Can't serve static files - how to debug path/permissions errors?

1. Caddy version (caddy version):

2.3.0-1.fc34

2. How I run Caddy:

Caddy runs on ports 80/443 on a hetzner dedicated server.

It’s intended to proxy most traffic back to another local application, and to serve a directory of static files.

a. System environment:

$ grep PRETTY_NAME /etc/os-release
PRETTY_NAME="Fedora 34 (Thirty Four)"
$ uname --kernel-name --kernel-release
Linux 5.12.8-300.fc34.x86_64

b. Command:

$ dnf -y install caddy
$ systemctl restart caddy

c. Service/unit/compose file:

cat /usr/lib/systemd/system/caddy.service | grep -v ^$ | grep -v ^#
[Unit]
Description=Caddy web server
Documentation=https://caddyserver.com/docs/
After=network.target
[Service]
User=caddy
Group=caddy
ExecStartPre=/usr/bin/caddy validate --config /etc/caddy/Caddyfile
ExecStart=/usr/bin/caddy run --environ --config /etc/caddy/Caddyfile
ExecReload=/usr/bin/caddy reload --config /etc/caddy/Caddyfile
TimeoutStopSec=5s
LimitNOFILE=1048576
LimitNPROC=512
PrivateTmp=true
ProtectHome=true
ProtectSystem=full
AmbientCapabilities=CAP_NET_BIND_SERVICE
[Install]
WantedBy=multi-user.target

d. My complete Caddyfile or JSON config:

downloads.ddd.co.za:443 {
    log {
        output file /var/log/caddy/downloads.ddd.co.za.log
        level DEBUG
    }
    root * /home/downloads/data
    handle /completed/* {
        file_server browse
    }
    handle {
        reverse_proxy localhost:9999
    }
}

3. The problem I’m having:

I want caddy to pass every request that doesn’t match /completed/* to a local app running on port 9999. This works.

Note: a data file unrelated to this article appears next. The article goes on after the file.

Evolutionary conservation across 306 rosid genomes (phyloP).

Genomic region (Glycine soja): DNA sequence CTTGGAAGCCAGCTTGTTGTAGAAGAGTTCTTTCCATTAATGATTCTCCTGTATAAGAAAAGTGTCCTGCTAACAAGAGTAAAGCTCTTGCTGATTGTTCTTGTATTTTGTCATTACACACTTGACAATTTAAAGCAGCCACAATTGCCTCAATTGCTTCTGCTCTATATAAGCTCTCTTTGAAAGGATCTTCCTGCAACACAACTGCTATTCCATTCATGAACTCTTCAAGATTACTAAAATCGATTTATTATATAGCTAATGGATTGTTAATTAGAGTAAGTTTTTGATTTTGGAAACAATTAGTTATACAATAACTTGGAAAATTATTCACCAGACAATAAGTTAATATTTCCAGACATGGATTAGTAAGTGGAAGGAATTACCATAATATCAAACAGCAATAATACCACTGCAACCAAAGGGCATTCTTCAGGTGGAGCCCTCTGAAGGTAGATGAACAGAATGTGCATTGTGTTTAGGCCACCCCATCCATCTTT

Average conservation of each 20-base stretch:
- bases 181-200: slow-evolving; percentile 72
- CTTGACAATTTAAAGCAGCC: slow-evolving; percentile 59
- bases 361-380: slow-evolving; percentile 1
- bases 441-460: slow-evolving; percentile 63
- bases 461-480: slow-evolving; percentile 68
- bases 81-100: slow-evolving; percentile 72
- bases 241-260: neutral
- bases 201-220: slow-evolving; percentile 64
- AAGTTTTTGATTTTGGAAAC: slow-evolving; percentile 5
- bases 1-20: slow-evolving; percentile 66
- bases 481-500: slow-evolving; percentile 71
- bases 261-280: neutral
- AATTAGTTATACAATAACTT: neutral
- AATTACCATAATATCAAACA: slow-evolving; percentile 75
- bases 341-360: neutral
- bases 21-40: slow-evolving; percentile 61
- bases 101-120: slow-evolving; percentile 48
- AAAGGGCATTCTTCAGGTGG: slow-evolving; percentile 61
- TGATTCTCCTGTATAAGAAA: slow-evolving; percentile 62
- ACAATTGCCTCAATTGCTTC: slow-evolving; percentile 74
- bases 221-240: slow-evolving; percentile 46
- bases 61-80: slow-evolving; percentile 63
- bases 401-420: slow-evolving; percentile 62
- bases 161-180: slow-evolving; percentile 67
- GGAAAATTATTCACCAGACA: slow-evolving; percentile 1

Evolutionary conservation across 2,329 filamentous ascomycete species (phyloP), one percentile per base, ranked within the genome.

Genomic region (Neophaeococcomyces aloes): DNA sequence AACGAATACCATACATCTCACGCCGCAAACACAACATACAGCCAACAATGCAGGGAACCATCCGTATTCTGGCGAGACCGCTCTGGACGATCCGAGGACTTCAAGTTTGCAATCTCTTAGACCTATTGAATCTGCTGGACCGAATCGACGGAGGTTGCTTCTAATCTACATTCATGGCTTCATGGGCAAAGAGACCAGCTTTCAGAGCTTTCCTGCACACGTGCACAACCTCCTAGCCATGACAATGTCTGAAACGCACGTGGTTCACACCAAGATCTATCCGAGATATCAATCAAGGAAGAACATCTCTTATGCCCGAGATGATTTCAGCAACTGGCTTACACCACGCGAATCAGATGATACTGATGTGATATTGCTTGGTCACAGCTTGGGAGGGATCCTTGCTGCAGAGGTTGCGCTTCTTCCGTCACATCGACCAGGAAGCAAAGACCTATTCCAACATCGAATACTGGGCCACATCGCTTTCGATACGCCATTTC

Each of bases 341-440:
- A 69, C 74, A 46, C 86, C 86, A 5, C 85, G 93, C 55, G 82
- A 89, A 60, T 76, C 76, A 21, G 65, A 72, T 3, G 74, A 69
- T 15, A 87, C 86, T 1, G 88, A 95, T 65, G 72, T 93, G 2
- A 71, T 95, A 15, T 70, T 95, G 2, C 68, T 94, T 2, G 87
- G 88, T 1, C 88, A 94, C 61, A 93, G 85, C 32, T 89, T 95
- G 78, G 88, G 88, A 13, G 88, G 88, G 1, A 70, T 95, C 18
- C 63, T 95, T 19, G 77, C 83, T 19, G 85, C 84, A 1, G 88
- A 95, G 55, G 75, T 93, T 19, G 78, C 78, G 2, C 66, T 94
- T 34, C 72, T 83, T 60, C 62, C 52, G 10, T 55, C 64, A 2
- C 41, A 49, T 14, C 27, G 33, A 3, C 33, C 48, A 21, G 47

I also want caddy to serve up a directory of static files for requests matching /completed/FILENAME. I can’t get this to work. I receive a 403 when I curl things, and in the browser.

I have verified that caddy can access the files by running commands like:
sudo -u caddy cat /home/downloads/data/completed/hello.txt

How can I view any errors for mismatched paths or file permissions etc?

The JSON logs only show the 403 errors, but not what caused the actual error.

"common_log": "133.122.212.24 - downloads [08/Jun/2021:22:31:05 +1200] \"GET /completed/hello.txt HTTP/2.0\" 403 0",

4. Error messages and/or full log output:

5. What I already tried:

I’ve tried changing the root declaration paths, plus set up files in parent and subdirectories in case I had mis-alligned the root with the paths in the requests.

Is there a way to get caddy to be more informative about why it’s decided to serve a 403? I tried a log level of TRACE just in case, but that doesn’t exits.

I’ve also tried http2 vs http1.1.

6. Links to relevant resources:

Please upgrade to v2.4.1!

Since v2.4.0, some additional debug logging is done to help determine file server issues.

You can enable the debug global option to set the log level to DEBUG globally. Add this at the top of your Caddyfile:

{
	debug
}

Note that the logs are emitted to stdout/stderr, so your system’s log journal should have the logs. This should probably do the trick (I typically use debian based system so I’m not 100% sure if this is the same on fedora):

journalctl -u caddy --no-pager | less

Note that this only configures access logs when using the log directive inside of a site block (also there’s no DEBUG level access logs, so lowering the level there is ineffectual). For other logs, since v2.4.0, you may configure the log global option to write your logs elsewhere than stdout/stderr.

1 Like

Many thanks for the suggestions @francislavoie

Unfortunately, I am still having issues!

I upgraded to v2.4.1 h1:kAJ0JB5Xk5gPdTH/27S5cyoMGqD5lBAe9yZ8zTjVJa0= by just writing the caddy binary over the top of the one installed by dnf.

I simplifed my Caddyfile into the following, with just the file_server directive, and no reverse proxy.

{
	debug
}
download.ddd.co.za:443 {
    log {
        output stdout
        format console
        level  debug
    }
    root * /tmp/download/data
    file_server browse
}

I set up a new directory under /tmp to hold the static files and ran chmod -R ugo+rwX /tmp/download/ to ensure that caddy had access to all the files.